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I wrote the following code to read a character array and print it.

#include<stdio.h>
#include<stdlib.h>
#include<conio.h>
void read_array(char a[],int n);
void print_array(char a[],int n);
int main(void)
{
    char a[100];
    int n;
    printf("\nEnter n:");
    scanf("%d",&n);
    printf("\nEnter the characters:");
    read_array(a,n);
    printf("\nThe array now is: ");
    print_array(a,n);
    getch();
    return 0;
}

void read_array(char a[],int n)
{
     int i;
     for(i=0;i<n;i++)
         scanf("%c",&a[i]);

}
void print_array(char a[],int n)
{
     int i;
     for(i=0;i<n;i++)                
        printf("a[%d]=%c\n",i,a[i]);
}

Input:

Enter n:15  
Enter the characters:xxxxx     xxxxx  

Output:

The array now is:  
a[0]=    
a[1]=x    
a[2]=x    
a[3]=x    
a[4]=x    
a[5]=x    
a[6]=    
a[7]=    
a[8]=    
a[10]=    
a[11]=x    
a[12]=x   
a[13]=x    
a[14]=x    

Where in my input a[5] through a[9] are blank characters. So how come in the output a[0]=(a blank)?

share|improve this question
    
Are you sure it's blank? Or does your output have a blank line between a[0]= and a[1]= –  Brian Roach Apr 5 '11 at 18:31
    
Rolled back. Input and output belong in quote blocks, not code blocks. –  GEOCHET Apr 5 '11 at 18:32
1  
@GEOCHET, says who? What if the I/O doesn't make sense without fixed-width formatting? Not to mention some highlighting comes for free with code blocks. Meta also seems to disagree with you: meta.stackexchange.com/questions/52502 –  Carl Norum Apr 5 '11 at 22:45
1  
@carl: Syntax highlighting is useless on non code blocks and <pre> works just fine for fixed width. –  GEOCHET Apr 6 '11 at 15:18
    
I have to go with @GEOCHET here, syntax highlighting is usually annoying for non-code blocks. However, pre tag was required here since the spacing is important in all those x's (so I added it). –  paxdiablo Jun 10 '11 at 0:22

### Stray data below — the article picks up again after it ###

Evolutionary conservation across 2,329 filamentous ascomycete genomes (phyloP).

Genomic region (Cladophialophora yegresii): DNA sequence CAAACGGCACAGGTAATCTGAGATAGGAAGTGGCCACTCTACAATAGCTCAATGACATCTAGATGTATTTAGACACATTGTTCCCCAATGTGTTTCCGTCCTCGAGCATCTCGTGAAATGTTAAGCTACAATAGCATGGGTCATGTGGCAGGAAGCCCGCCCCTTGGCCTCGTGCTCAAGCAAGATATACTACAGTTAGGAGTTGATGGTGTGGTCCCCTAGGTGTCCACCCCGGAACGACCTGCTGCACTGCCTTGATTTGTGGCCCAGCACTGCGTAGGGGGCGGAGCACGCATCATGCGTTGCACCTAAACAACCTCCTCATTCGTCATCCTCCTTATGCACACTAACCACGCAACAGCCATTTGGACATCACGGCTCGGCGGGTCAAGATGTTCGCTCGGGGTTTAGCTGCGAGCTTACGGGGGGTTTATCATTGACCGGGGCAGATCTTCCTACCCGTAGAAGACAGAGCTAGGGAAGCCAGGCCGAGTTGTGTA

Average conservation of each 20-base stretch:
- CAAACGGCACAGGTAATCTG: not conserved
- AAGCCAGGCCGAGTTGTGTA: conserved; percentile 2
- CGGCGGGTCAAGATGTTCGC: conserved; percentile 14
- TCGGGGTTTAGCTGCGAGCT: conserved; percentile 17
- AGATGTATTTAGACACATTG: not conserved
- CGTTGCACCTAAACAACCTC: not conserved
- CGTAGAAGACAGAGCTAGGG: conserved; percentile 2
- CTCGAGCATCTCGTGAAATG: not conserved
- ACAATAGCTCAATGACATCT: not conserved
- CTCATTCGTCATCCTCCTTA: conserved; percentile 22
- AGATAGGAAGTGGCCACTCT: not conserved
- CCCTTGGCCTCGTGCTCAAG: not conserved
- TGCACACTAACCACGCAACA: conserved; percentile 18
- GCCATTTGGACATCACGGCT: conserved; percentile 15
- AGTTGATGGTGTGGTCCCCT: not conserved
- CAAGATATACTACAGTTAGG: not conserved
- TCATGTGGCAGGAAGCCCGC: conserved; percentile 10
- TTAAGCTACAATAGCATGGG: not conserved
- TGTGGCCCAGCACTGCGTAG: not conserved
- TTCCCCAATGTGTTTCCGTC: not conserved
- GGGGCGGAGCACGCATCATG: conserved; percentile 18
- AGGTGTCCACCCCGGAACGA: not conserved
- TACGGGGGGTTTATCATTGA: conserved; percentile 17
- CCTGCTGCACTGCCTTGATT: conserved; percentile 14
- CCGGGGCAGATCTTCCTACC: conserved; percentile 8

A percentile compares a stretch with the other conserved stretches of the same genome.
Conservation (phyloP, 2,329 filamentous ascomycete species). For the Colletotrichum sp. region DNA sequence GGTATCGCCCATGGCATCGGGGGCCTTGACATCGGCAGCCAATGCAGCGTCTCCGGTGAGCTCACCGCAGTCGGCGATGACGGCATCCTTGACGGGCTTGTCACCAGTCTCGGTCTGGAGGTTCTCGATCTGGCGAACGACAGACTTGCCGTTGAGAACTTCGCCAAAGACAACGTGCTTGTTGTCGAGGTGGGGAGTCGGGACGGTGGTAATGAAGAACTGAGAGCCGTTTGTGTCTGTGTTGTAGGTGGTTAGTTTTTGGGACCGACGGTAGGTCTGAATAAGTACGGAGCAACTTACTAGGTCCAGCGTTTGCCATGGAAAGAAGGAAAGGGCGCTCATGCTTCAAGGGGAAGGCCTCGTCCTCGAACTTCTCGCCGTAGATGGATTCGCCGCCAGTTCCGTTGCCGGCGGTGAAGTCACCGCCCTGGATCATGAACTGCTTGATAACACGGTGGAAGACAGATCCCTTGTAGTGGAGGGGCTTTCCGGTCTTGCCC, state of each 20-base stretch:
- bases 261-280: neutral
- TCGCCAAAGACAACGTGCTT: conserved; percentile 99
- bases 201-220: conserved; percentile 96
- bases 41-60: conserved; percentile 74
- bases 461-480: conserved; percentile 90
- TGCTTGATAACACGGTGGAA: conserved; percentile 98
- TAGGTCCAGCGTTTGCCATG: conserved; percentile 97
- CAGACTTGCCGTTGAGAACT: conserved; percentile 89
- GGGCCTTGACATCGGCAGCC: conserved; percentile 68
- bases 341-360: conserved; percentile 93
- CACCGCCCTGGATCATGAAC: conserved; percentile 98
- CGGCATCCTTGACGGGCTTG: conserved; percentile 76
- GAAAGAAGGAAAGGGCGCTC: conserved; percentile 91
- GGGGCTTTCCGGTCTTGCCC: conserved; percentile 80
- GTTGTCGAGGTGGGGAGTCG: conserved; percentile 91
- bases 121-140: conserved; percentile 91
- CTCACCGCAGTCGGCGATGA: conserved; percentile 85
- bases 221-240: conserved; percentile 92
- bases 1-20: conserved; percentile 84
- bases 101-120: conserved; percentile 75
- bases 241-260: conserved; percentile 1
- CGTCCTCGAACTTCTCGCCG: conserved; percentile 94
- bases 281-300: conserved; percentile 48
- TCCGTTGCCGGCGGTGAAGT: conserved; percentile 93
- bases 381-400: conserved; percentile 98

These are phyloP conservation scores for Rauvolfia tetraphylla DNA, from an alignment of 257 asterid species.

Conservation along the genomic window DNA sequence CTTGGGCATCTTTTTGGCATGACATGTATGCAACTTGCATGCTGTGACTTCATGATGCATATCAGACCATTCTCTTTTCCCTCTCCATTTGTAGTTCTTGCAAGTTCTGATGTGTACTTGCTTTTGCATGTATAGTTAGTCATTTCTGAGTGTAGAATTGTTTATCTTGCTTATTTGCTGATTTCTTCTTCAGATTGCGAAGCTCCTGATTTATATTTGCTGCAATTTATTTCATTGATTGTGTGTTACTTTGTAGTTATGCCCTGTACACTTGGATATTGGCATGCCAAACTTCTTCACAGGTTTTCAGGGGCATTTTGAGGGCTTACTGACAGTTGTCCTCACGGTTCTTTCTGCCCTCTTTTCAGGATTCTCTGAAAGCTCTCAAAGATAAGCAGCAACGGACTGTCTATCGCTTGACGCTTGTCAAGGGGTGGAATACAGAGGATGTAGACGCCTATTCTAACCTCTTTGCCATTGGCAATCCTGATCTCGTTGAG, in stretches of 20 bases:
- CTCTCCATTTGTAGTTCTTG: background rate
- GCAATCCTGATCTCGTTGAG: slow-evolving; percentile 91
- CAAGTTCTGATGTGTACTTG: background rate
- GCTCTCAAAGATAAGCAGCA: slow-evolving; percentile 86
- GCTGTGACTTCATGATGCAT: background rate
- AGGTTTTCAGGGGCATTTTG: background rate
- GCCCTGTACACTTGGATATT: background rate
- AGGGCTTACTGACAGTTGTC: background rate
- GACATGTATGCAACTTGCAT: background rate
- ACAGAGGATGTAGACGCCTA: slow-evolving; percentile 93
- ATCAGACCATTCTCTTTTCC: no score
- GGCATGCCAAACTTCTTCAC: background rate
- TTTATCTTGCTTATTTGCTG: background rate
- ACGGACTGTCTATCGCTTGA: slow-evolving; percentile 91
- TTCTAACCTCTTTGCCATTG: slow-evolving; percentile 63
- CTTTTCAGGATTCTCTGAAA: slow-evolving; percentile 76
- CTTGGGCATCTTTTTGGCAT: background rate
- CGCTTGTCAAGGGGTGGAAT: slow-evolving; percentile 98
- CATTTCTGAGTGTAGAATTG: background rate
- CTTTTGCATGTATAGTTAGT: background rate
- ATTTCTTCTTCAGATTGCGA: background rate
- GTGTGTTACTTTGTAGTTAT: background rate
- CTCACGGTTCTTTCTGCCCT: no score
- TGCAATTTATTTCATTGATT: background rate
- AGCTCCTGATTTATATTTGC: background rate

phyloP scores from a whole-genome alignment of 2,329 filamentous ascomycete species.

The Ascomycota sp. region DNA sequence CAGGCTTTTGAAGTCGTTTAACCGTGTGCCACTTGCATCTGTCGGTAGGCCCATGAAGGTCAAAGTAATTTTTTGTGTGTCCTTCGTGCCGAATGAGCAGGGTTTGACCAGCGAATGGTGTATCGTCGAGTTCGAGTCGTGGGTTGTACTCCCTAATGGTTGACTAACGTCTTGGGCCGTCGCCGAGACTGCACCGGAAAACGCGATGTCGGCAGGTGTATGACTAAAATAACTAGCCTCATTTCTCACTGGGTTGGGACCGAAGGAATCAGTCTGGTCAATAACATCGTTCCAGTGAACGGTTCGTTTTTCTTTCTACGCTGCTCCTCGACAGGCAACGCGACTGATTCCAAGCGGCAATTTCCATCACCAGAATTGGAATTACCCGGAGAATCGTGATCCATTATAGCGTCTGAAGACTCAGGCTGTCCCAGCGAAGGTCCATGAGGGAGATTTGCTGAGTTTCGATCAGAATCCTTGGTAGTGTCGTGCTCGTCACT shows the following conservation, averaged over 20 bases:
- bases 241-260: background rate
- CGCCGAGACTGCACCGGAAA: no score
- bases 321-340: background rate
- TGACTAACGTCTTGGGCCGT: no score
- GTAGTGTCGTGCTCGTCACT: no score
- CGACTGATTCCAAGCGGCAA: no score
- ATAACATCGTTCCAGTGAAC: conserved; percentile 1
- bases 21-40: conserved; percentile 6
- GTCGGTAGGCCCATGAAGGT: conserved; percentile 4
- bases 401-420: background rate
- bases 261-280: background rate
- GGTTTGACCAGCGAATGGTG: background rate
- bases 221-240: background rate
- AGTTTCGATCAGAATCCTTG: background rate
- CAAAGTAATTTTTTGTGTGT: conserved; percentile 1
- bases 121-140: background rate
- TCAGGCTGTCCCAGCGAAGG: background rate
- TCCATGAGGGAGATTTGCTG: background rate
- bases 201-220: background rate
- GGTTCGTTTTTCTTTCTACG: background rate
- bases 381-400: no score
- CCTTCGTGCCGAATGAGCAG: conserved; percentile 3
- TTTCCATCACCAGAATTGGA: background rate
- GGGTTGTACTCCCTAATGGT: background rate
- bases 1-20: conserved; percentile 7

2 Answers 2

up vote 2 down vote accepted

The first character you're reading in is the newline you typed to enter the 15. Use fgets() and sscanf() - you'll be much happier.

share|improve this answer
    
doesn't scanf skip over all the whitespaces. –  user567797 Apr 5 '11 at 18:39
    
@user567797, that depends on how you use it, I guess. That's the normal use case, though. You can just use getch() for your second set of input if that makes it easier. –  Carl Norum Apr 5 '11 at 19:11
    
Actually, you don't need *scanf here (for the string anyway, you still need it for the number) since fgets will give you a string. And, if you're looking for a robust input method, see stackoverflow.com/questions/5130723/… –  paxdiablo Jun 10 '11 at 0:41

In the scanf function for getting the values of character use getche or getchar function. This will allow you to capture all the characters including new line. you can skip the first character and copy the rest.

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